6. Settlor-interested trusts
These are where the settlor or their spouse or civil partner benefits from the trust. The trust could be:
- an interest in possession trust
- an accumulation trust
- a discretionary trust.
It’s important that clients understand the benefits of a valid will and the risks of not having one. If the client has no will, then you should recommend they seek professional advice from a solicitor or will writing service.
To make a valid will, two formalities must be followed: the will must be in writing and be properly executed.
The minimum age for making a valid will under English law is 18. It should be a clear and unambiguous statement of the deceased’s wishes in respect of their estate and must be signed by the testator in the presence of two witnesses.
The witnesses must not be beneficiaries of the will or the spouses of beneficiaries. If a beneficiary were to be a witness, they would not be able to inherit under the terms of the will.
The terms of a will only take effect on the death of the testator. Before then, the testator can revoke or modify the will at any time. Modifications are recorded in a document known as a codicil. In the event of marriage, remarriage or entering into a civil partnership, a will is automatically revoked, unless specifically written in contemplation of the change of status.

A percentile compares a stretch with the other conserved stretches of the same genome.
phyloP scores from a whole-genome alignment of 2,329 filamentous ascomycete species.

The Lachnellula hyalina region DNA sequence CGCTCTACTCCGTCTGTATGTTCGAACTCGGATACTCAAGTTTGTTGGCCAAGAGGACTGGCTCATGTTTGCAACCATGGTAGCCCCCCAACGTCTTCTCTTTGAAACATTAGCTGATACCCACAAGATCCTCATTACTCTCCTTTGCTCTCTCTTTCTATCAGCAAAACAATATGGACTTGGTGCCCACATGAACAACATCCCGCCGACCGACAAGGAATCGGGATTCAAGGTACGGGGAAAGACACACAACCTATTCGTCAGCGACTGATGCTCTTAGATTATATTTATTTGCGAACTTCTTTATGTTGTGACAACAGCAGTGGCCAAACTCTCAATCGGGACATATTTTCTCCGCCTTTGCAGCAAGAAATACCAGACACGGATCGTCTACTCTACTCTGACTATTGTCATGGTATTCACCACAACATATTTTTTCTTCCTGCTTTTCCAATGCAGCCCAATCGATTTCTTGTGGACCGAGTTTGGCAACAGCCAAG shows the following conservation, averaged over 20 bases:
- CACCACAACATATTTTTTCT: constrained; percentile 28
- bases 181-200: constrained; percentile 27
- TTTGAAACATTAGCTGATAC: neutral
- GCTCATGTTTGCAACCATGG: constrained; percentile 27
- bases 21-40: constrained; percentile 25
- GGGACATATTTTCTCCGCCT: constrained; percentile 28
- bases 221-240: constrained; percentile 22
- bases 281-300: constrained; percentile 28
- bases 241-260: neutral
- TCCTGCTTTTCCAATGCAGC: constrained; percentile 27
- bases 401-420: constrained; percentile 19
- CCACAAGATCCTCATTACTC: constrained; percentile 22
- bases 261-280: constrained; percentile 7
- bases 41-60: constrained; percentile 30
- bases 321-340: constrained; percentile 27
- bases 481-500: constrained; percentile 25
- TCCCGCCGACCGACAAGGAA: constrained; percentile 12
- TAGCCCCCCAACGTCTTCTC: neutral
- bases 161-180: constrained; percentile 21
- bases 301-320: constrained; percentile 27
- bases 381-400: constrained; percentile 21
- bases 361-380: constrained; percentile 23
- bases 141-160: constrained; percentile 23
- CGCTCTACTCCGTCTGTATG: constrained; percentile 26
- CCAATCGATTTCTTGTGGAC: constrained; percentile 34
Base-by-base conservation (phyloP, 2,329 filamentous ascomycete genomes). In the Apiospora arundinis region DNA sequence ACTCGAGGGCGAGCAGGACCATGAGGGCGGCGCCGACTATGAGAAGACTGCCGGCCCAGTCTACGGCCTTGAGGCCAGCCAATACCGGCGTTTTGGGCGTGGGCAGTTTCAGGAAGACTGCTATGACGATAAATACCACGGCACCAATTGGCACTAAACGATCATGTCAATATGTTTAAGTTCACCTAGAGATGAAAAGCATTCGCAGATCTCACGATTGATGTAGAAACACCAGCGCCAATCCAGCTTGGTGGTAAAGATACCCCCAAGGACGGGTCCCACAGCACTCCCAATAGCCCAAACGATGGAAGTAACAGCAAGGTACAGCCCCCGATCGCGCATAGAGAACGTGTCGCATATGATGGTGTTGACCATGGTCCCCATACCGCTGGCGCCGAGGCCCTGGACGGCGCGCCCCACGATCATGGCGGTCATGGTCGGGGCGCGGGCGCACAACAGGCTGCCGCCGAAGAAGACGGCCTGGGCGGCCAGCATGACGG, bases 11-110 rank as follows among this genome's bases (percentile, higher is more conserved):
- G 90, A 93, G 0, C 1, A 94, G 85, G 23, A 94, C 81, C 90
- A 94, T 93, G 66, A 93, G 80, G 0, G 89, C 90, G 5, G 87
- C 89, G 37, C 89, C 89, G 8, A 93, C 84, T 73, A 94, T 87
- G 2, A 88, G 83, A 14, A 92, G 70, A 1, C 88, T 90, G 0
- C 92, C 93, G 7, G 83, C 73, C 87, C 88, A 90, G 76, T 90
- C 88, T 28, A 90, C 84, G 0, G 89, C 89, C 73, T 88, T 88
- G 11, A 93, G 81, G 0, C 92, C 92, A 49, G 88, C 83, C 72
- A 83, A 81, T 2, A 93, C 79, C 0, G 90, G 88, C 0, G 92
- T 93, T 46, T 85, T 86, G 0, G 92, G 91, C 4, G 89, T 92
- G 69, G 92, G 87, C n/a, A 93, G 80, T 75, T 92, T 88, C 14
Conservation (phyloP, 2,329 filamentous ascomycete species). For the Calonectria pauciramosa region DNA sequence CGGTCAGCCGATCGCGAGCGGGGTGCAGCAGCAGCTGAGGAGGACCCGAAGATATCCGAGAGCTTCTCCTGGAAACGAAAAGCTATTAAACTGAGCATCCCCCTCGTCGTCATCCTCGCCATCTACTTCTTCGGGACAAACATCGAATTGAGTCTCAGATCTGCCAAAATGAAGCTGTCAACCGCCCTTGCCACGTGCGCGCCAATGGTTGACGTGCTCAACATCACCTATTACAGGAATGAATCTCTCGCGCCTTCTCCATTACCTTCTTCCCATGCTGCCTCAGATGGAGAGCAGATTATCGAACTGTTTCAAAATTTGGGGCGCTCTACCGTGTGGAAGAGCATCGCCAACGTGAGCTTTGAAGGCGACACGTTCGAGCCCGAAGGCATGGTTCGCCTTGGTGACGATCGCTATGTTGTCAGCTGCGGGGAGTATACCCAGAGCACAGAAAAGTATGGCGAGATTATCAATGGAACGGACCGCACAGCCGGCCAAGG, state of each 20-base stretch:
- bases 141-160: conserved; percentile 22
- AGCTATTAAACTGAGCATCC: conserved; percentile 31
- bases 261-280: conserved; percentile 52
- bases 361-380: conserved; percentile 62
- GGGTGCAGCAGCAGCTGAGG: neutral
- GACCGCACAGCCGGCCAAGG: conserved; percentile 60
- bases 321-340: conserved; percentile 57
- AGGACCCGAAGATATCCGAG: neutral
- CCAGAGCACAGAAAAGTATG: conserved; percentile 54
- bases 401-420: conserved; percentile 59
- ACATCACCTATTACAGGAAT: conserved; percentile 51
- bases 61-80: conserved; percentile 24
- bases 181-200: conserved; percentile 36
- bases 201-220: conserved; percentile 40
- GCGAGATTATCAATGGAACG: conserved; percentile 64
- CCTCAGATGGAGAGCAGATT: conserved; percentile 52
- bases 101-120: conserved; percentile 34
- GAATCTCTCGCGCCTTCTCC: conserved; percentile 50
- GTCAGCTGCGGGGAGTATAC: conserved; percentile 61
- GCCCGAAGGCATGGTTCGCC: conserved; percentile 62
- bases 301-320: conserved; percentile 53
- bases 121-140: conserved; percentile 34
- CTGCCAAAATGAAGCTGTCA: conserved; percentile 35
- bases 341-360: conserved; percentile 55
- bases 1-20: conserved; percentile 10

Powers of Attorney
An attorney is a person who is given the legal responsibility to act on behalf of another person.
While in good health, your client may be concerned how their affairs will be run should they become unable to manage their own finances due to an illness, such as dementia. Or it may be that they have affairs in the UK but are moving abroad.
A person who does not have the legal capacity to enter into a contract, for example a minor or mentally incapacitated person, cannot appoint an attorney.
What is an enduring power of attorney?
An ordinary power of attorney automatically ceases if someone becomes mentally incapacitated and this can create problems for those responsible for managing the individual’s affairs.
An enduring power of attorney (EPA) can continue if the donor becomes mentally incapacitated, although it has to be registered with the Office of the Public Guardian if the attorney believes that the donor is losing mental capacity. An EPA can be revoked only with the consent of the Court of Protection.
What is a lasting power of attorney?
From 1 October 2007, EPAs were replaced by lasting powers of attorney (LPAs). EPAs made before that date can remain in force, but all new arrangements must be LPAs. There are two types of LPA: